China’s human rights record is appalling, but then again Australia’s isn’t too flash either.
You wouldn’t think so if you took as your guide the defining mood that has taken hold among our politicians and our mainstream media.
Of course Foreign Minister Marise Payne is absolutely correct to express deep concern over the mass detention and treatment of thousands of Muslim Uighurs in Xinjiang province after leaked documents spelled out the “absolutely no mercy” intent of President Xi Jinping.
Minister Payne said Australia would not be deterred raising this failure to meet international human rights standards directly with Chinese ministers and officials and at the United Nations.
Don’t be surprised if China shrugs off our virtue signalling as just that.
It wouldn’t be the first time the Communist state has told us to get our own house in order.
What is at stake here is not so much the scale of Australia’s failures in this area but the fact of them.
When there were still a human rights dialogue formally between the two nations, Chinese officials regularly countered Australia’s criticisms by raising our treatment of asylum seekers.
Five years ago what was discussed at these usually private meetings was revealed by the Chinese Ministry of Foreign Affairs.
The Foreign Ministry told the ABC exactly what China was worried about.
“Especially on the protection treatment of refugees and asylum seekers”, the rights of children of refugees in education and health and whether Canberra would illegally repatriate these refugees to other countries.
Just ask the Iranian Kurdish refugee Behrouz Boochani who, for the past six years, has kept the world informed of the inhumane incarceration of himself and 1000 other asylum seekers on Manus Island.
Bouchani hit out at Labor’s Kristina Keneally for expressing sympathy in his regard.
On Twitter he said “anyone who supports this barbaric policy is a criminal and a terrorist”.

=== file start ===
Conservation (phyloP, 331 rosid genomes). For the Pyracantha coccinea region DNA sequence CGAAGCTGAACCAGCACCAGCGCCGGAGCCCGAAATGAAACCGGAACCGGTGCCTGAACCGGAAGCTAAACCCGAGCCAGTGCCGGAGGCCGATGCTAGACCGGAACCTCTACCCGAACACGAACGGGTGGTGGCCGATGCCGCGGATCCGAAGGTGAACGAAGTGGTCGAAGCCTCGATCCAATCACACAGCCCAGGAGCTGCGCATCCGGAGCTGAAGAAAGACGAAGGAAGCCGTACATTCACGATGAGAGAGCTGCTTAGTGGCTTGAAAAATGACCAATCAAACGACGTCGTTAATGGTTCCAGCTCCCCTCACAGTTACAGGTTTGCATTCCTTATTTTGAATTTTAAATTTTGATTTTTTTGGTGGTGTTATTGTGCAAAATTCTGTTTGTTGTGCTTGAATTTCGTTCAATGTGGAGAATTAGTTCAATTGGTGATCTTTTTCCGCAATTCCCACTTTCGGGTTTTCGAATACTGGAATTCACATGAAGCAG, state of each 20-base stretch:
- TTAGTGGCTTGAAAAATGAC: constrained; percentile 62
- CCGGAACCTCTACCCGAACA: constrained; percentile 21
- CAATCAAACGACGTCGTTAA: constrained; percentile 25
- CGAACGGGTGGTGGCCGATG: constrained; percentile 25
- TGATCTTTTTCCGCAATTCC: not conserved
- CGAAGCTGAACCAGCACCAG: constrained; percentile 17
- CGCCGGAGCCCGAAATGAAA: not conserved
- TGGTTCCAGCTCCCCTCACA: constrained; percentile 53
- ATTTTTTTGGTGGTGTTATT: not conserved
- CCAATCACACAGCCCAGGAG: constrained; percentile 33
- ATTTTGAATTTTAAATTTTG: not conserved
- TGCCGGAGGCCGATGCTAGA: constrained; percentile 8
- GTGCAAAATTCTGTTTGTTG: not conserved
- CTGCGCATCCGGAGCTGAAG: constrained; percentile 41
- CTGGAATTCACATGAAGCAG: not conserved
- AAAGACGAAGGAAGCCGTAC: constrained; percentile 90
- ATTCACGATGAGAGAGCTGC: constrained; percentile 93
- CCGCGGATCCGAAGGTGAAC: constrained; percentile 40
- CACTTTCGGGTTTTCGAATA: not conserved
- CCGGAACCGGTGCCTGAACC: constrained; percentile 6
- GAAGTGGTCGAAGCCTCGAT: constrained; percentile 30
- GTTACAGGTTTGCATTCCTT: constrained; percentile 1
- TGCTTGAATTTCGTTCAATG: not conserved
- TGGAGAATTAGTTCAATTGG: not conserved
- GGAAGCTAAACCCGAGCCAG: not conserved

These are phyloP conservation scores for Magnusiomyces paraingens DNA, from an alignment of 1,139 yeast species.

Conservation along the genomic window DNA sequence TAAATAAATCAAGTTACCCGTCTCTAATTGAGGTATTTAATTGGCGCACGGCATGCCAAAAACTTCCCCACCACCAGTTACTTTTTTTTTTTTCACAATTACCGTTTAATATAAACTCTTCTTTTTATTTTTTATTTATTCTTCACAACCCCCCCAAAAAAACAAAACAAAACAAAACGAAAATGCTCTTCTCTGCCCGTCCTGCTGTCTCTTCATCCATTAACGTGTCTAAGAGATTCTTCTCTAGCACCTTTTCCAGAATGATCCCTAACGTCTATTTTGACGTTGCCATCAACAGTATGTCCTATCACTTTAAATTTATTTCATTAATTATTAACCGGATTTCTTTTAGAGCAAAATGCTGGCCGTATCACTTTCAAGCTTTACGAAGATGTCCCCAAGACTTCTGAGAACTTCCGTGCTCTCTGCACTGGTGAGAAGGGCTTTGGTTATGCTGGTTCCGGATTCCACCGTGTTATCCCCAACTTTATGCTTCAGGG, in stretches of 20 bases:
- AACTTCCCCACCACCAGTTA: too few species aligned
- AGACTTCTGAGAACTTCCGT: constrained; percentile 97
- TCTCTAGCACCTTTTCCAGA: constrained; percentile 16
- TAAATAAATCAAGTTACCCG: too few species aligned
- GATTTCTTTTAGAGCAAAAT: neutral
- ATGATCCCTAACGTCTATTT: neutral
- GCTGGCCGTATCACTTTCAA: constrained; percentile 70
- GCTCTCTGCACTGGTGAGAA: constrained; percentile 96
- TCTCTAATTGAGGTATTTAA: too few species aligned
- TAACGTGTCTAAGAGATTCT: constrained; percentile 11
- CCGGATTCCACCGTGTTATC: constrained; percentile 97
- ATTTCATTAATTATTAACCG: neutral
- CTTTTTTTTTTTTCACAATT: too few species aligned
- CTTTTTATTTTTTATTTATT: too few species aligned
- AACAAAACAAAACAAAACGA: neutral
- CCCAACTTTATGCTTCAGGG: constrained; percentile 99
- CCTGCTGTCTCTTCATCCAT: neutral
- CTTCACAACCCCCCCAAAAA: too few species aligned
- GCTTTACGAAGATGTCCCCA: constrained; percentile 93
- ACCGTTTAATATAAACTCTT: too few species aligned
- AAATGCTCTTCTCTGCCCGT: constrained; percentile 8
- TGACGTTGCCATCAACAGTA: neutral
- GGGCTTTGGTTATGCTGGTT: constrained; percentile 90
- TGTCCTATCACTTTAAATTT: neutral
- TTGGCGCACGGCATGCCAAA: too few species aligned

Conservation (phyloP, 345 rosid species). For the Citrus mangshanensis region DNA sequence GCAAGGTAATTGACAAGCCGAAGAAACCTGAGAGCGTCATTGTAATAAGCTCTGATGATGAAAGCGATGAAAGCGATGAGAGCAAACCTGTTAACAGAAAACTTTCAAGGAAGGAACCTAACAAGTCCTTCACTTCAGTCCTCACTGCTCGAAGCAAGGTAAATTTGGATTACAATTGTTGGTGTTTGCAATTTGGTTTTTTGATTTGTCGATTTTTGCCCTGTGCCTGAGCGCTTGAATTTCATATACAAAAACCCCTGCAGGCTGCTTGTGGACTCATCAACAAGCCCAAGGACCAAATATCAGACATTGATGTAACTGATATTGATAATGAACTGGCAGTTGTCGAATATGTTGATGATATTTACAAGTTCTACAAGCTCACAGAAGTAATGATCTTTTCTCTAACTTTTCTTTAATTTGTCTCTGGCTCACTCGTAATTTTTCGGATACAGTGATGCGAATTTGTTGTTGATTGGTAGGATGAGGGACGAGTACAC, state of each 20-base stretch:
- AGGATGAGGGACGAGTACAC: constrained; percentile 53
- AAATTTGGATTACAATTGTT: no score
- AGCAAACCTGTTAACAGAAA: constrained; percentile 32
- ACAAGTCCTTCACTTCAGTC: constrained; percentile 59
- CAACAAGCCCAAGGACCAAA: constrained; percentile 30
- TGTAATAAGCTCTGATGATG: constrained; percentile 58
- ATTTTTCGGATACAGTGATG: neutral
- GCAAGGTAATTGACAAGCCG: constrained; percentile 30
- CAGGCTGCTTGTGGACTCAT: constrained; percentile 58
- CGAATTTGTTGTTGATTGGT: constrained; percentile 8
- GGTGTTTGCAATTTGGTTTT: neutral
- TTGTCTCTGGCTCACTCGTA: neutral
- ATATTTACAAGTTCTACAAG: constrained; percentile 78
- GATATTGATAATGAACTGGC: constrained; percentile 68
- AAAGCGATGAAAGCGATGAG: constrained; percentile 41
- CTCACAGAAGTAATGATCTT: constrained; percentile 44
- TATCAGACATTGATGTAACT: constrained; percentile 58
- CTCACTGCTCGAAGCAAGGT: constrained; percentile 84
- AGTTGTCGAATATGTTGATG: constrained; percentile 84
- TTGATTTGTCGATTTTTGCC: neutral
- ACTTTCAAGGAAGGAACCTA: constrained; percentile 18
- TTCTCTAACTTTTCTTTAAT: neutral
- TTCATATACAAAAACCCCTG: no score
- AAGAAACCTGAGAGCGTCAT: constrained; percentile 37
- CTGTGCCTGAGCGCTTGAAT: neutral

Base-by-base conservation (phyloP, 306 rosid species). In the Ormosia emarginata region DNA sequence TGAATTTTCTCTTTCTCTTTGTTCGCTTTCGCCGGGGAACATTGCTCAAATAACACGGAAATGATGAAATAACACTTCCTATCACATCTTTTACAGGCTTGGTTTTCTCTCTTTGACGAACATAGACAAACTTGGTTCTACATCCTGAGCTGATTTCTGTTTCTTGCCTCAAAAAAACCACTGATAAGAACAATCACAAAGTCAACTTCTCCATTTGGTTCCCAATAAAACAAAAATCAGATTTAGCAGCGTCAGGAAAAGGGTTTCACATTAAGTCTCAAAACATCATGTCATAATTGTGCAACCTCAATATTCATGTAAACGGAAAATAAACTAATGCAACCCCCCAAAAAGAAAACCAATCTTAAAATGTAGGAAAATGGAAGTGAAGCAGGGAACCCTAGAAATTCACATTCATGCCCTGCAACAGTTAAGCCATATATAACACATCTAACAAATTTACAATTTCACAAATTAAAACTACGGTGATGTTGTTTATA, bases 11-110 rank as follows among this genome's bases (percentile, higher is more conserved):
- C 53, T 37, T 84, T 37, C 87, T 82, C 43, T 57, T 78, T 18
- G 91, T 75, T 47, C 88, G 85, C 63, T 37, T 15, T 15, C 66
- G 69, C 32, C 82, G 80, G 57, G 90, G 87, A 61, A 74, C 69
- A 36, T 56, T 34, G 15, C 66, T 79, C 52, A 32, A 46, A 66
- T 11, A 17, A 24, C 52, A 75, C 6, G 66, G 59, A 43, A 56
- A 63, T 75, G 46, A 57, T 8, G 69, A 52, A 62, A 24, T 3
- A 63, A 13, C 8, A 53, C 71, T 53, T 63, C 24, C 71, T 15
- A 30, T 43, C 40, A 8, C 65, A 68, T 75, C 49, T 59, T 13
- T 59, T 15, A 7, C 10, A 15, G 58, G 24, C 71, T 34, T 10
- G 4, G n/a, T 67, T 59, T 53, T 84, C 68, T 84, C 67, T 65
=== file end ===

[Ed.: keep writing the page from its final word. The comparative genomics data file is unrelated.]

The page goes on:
And while Australia is rightly concerned about the denial for 10 months of legal rights to the detained Australian citizen Dr Yang Hengjun, in Beijing it is now facing questions over the detention of two gay Saudi asylum seekers.
The two, known as Sultan and Nassar, fled Riyadh after one was interrogated for being a dissident suspect and threatened with exposure for having a gay relationship.
They were detained on arrival in Australia after claiming asylum.
Homosexuality attracts the death penalty in Saudi Arabia.
Former prime minister Paul Keating in his trademark fashion says Australia is caught “in the deep blue sea between two great powers – the US and China”.
He was particularly scathing of current foreign policy for being “supplanted by the phobias of a group of national security agencies” who regularly brief a “recreant” or cowardly media that has been up to its ears in peddling an unbalanced picture of China in regard to Australia’s economic and strategic wellbeing.
If the media is caught up in this reheated cold war view of China, it is not alone.
China hawks on the government backbench are particularly strident – Andrew Hastie and James Paterson have copped travel bans for their efforts.
Mr Keating is dismissive of their plight and their urgers in the media.
He says “it is the national interest and its long-run trajectory which should guide our hand and not the nominally pious belchings of ‘do-gooder’ journalists”.
In the meantime, it is a pity that neither Australia or China can see the hypocrisy of their performance on human rights.
Paul Bongiorno AM is a veteran of the Canberra Press Gallery, with 40 years’ experience covering Australian politics